I’m a big proponent of modernism and minimalism. If we stripped it back to a four column grid and one typeface, we had to do something to bring the personality back in and take that harsh edge off. Modernism can be very sterile and empty and cold, but that’s not MailChimp’s personality at all. We thought it would be cool to put in these splashes of color, big typography, and use illustrations as a way to expand the visual vocabulary that would give our chimp mascot, Freddie, new elements to relate to.
Kim Culen shares tips and tricks that the visual designers at Adaptive Path use to manage effective client reviews:
I like to think of the visual design as the emotional bridge between the user and interface. However, emotional responses are very personal and hard to quantify. When you are dealing with differing preferences over color, the best solution is not always so obvious. So what do you do when you are faced with a client that simply HATES the color green that you’ve chosen but cannot explain why?
Being a UI designer is much more than pushing pretty pixels. You’ve huge responsibility on your shoulders to help your audience achieve their goals easily and completely. Just like graphic design, UI design has some principles too. Joshua Porter has compiled a list of 20 such principles, that I’m trying to remember by heart.
- Clarity is job #1
- Interfaces exist to enable interaction
- Conserve attention at all costs
- Keep users in control
- Direct manipulation is best
- One primary action per screen
- Keep secondary actions secondary
- Provide a natural next step
- Appearance follows behavior (aka form follows function)
- Consistency matters
- Strong visual hierarchies work best
- Smart organization reduces cognitive load
- Highlight, don’t determine, with color
- Progressive disclosure
- Help people inline
- A crucial moment: the zero state
- Existing problems are most valuable
- Great design is invisible
- Build on other design disciplines
- Interfaces exist to be used
Short and valuable piece about why we must learn to write well:
Writing is the connective tissue that creates understanding. We, as social creatures, often better perform rituals to form understanding one on one, but good writing enables us to understand each other at scale.
Few days back I got an email from Steven Walker – Product Design Manager at Groupon – asking about working with Groupon. After Google, AOL and Intel this was another thrilling offer but it didn’t work out because of single simple reason: relocation. While I prefer working from home, these great companies need people sitting together working on great ideas. Let’s see how it goes in future, but thanks for considering me, Groupon.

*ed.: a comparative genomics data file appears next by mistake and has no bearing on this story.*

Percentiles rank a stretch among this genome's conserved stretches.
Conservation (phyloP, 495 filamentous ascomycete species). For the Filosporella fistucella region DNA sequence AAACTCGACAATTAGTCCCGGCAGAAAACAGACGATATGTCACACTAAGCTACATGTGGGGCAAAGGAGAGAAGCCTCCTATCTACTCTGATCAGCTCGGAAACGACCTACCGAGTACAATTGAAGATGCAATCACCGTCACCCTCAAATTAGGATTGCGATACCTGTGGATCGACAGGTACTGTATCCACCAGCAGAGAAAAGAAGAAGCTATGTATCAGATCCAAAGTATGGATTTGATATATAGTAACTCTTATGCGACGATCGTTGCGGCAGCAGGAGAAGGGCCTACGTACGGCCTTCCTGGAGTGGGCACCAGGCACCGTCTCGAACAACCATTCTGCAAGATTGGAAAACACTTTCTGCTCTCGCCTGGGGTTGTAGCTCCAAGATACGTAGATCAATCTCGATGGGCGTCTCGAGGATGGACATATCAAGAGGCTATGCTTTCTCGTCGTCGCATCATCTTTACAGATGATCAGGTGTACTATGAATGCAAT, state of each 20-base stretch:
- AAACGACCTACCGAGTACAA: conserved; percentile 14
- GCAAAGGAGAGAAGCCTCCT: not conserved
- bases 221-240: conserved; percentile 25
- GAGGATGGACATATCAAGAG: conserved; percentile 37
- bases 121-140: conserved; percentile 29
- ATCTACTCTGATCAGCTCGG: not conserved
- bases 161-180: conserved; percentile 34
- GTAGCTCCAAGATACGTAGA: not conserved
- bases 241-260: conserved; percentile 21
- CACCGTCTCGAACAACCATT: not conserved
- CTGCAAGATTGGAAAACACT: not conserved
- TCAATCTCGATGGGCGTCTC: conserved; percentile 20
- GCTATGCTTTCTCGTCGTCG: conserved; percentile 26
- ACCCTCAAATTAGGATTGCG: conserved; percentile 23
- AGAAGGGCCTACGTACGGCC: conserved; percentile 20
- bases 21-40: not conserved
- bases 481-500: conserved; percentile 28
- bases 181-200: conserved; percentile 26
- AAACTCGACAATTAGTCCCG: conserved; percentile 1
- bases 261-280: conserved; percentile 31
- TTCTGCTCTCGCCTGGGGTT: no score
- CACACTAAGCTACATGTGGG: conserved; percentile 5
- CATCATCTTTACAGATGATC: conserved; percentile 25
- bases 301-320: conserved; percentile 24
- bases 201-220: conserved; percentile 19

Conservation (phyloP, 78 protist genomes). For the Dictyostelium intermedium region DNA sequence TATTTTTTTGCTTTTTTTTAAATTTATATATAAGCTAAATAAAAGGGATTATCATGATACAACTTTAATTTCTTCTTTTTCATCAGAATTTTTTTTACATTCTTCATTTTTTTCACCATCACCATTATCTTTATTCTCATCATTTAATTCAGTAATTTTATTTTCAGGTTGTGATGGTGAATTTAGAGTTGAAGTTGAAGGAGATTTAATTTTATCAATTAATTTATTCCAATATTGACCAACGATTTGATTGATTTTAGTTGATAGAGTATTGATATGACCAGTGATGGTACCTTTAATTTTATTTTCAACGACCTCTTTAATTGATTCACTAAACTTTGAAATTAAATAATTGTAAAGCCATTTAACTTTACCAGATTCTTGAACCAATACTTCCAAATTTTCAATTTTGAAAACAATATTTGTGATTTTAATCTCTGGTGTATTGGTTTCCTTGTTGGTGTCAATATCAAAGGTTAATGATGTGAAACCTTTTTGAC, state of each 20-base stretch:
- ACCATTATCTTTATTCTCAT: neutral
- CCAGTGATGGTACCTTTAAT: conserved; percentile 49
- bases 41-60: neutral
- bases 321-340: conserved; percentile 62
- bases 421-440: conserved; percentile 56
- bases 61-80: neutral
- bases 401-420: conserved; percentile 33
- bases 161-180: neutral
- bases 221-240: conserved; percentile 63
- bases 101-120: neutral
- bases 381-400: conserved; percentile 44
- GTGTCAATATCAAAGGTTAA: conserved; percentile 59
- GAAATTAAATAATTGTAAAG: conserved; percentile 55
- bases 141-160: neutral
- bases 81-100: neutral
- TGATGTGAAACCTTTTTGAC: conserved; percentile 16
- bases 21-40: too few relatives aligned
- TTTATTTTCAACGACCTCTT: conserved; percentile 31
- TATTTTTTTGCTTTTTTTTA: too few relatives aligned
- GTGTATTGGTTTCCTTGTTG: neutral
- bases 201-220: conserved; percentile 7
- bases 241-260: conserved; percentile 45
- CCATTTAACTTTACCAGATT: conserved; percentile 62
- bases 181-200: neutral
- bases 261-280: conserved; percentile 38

I, too, am practitioner of minimal design that is built on solid foundation of grids and typography. But sometimes minimalism is misinterpreting as Minh Tran states on Viget Inspire:
A generalized definition of minimalism could be when something, an object or idea, is stripped down to its essential elements. In minimalistic art in the 1960s, furniture and objects were stripped down to the elements that made them structurally sound. These were parts which defined the furniture and was translated into different objects and structure oriented art. Living minimalistically is similar in the ideas of focusing on the elements that are what define us and re-evaluating what is important. Our job as designers is the same. Our job is to craft, refine, and communicate the message of our clients through design, regardless if it is in a minimalist or maximalist style. There should be no erroneous design elements that take away from the focus of your project or message.
This comment from Nate Eagle digs even deeper:
Minimalism comes from the idea that design should eschew elements that are merely decorative rather than functional. Because you jettison all the decoration, you’re forced to hone and optimize the fundamental machinery of a design, and you’re right to point to grids and typography as essential for that.
I think one of the reasons we like minimalism, in general, is that it helps improve these basic aspects of a design since there are no remaining tools for a designer to cover up or distract from a shaky foundation. Good minimalism is hard and involves a lot of work, but it’s work that’s likely to improve you as a designer.
So be careful when thinking about Minimalism, it’s not trend but a solid timeless design practice.